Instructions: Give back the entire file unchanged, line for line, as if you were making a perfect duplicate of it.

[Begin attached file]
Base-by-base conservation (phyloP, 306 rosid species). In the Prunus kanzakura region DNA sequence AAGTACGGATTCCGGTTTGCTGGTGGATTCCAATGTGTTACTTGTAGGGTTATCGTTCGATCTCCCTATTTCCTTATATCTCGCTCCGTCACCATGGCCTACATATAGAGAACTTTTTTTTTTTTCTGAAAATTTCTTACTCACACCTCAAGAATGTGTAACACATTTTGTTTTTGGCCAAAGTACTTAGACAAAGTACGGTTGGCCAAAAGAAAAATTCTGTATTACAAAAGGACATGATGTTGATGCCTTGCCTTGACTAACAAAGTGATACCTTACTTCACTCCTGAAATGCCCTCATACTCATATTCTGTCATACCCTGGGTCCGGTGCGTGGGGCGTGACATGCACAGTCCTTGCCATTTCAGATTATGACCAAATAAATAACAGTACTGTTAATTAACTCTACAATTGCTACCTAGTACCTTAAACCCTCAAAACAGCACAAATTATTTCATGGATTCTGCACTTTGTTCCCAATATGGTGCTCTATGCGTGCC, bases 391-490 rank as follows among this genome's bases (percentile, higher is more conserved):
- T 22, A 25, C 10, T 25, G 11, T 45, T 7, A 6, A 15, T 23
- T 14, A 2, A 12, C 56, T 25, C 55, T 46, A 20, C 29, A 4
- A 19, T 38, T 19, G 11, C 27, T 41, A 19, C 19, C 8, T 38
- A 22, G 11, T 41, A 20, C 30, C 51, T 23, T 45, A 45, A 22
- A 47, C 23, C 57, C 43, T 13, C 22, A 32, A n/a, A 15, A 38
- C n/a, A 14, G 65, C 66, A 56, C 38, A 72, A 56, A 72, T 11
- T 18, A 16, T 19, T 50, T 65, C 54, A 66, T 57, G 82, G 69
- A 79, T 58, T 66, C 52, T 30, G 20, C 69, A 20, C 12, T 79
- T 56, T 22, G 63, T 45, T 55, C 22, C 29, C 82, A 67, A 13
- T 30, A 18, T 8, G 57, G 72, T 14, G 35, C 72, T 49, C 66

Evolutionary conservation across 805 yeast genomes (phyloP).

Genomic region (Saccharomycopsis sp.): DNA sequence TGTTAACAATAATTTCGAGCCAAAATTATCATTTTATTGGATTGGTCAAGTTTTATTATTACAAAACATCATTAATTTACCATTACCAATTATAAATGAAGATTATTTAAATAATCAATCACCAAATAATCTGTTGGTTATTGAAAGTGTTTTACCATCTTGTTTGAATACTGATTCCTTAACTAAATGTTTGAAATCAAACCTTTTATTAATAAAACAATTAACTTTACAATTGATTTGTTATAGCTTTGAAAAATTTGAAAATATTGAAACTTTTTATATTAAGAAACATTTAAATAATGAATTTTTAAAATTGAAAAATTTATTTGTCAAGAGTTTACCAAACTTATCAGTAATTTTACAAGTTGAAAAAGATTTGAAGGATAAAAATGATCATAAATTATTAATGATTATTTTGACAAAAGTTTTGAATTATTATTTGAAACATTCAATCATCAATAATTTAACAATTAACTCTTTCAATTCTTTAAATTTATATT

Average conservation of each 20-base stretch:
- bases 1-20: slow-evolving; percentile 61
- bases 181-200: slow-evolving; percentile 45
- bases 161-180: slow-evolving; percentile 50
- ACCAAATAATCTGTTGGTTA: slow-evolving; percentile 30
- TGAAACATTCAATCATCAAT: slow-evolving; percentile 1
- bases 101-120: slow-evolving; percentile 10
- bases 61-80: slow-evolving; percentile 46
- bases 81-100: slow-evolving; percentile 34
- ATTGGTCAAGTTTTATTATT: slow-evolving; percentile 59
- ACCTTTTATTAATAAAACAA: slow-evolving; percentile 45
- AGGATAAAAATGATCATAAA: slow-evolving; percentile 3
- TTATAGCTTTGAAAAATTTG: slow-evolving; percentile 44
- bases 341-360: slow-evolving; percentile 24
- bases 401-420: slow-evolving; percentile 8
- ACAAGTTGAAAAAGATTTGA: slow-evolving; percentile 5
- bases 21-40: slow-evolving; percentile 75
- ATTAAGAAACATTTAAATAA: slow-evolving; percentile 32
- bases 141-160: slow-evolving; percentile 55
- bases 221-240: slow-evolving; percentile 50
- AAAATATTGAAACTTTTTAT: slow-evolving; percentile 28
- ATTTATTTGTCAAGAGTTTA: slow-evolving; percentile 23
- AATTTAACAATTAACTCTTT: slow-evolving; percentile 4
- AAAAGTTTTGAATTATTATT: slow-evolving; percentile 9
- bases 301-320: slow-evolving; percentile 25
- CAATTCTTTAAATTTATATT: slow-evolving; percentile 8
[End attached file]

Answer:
Base-by-base conservation (phyloP, 306 rosid species). In the Prunus kanzakura region DNA sequence AAGTACGGATTCCGGTTTGCTGGTGGATTCCAATGTGTTACTTGTAGGGTTATCGTTCGATCTCCCTATTTCCTTATATCTCGCTCCGTCACCATGGCCTACATATAGAGAACTTTTTTTTTTTTCTGAAAATTTCTTACTCACACCTCAAGAATGTGTAACACATTTTGTTTTTGGCCAAAGTACTTAGACAAAGTACGGTTGGCCAAAAGAAAAATTCTGTATTACAAAAGGACATGATGTTGATGCCTTGCCTTGACTAACAAAGTGATACCTTACTTCACTCCTGAAATGCCCTCATACTCATATTCTGTCATACCCTGGGTCCGGTGCGTGGGGCGTGACATGCACAGTCCTTGCCATTTCAGATTATGACCAAATAAATAACAGTACTGTTAATTAACTCTACAATTGCTACCTAGTACCTTAAACCCTCAAAACAGCACAAATTATTTCATGGATTCTGCACTTTGTTCCCAATATGGTGCTCTATGCGTGCC, bases 391-490 rank as follows among this genome's bases (percentile, higher is more conserved):
- T 22, A 25, C 10, T 25, G 11, T 45, T 7, A 6, A 15, T 23
- T 14, A 2, A 12, C 56, T 25, C 55, T 46, A 20, C 29, A 4
- A 19, T 38, T 19, G 11, C 27, T 41, A 19, C 19, C 8, T 38
- A 22, G 11, T 41, A 20, C 30, C 51, T 23, T 45, A 45, A 22
- A 47, C 23, C 57, C 43, T 13, C 22, A 32, A n/a, A 15, A 38
- C n/a, A 14, G 65, C 66, A 56, C 38, A 72, A 56, A 72, T 11
- T 18, A 16, T 19, T 50, T 65, C 54, A 66, T 57, G 82, G 69
- A 79, T 58, T 66, C 52, T 30, G 20, C 69, A 20, C 12, T 79
- T 56, T 22, G 63, T 45, T 55, C 22, C 29, C 82, A 67, A 13
- T 30, A 18, T 8, G 57, G 72, T 14, G 35, C 72, T 49, C 66

Evolutionary conservation across 805 yeast genomes (phyloP).

Genomic region (Saccharomycopsis sp.): DNA sequence TGTTAACAATAATTTCGAGCCAAAATTATCATTTTATTGGATTGGTCAAGTTTTATTATTACAAAACATCATTAATTTACCATTACCAATTATAAATGAAGATTATTTAAATAATCAATCACCAAATAATCTGTTGGTTATTGAAAGTGTTTTACCATCTTGTTTGAATACTGATTCCTTAACTAAATGTTTGAAATCAAACCTTTTATTAATAAAACAATTAACTTTACAATTGATTTGTTATAGCTTTGAAAAATTTGAAAATATTGAAACTTTTTATATTAAGAAACATTTAAATAATGAATTTTTAAAATTGAAAAATTTATTTGTCAAGAGTTTACCAAACTTATCAGTAATTTTACAAGTTGAAAAAGATTTGAAGGATAAAAATGATCATAAATTATTAATGATTATTTTGACAAAAGTTTTGAATTATTATTTGAAACATTCAATCATCAATAATTTAACAATTAACTCTTTCAATTCTTTAAATTTATATT

Average conservation of each 20-base stretch:
- bases 1-20: slow-evolving; percentile 61
- bases 181-200: slow-evolving; percentile 45
- bases 161-180: slow-evolving; percentile 50
- ACCAAATAATCTGTTGGTTA: slow-evolving; percentile 30
- TGAAACATTCAATCATCAAT: slow-evolving; percentile 1
- bases 101-120: slow-evolving; percentile 10
- bases 61-80: slow-evolving; percentile 46
- bases 81-100: slow-evolving; percentile 34
- ATTGGTCAAGTTTTATTATT: slow-evolving; percentile 59
- ACCTTTTATTAATAAAACAA: slow-evolving; percentile 45
- AGGATAAAAATGATCATAAA: slow-evolving; percentile 3
- TTATAGCTTTGAAAAATTTG: slow-evolving; percentile 44
- bases 341-360: slow-evolving; percentile 24
- bases 401-420: slow-evolving; percentile 8
- ACAAGTTGAAAAAGATTTGA: slow-evolving; percentile 5
- bases 21-40: slow-evolving; percentile 75
- ATTAAGAAACATTTAAATAA: slow-evolving; percentile 32
- bases 141-160: slow-evolving; percentile 55
- bases 221-240: slow-evolving; percentile 50
- AAAATATTGAAACTTTTTAT: slow-evolving; percentile 28
- ATTTATTTGTCAAGAGTTTA: slow-evolving; percentile 23
- AATTTAACAATTAACTCTTT: slow-evolving; percentile 4
- AAAAGTTTTGAATTATTATT: slow-evolving; percentile 9
- bases 301-320: slow-evolving; percentile 25
- CAATTCTTTAAATTTATATT: slow-evolving; percentile 8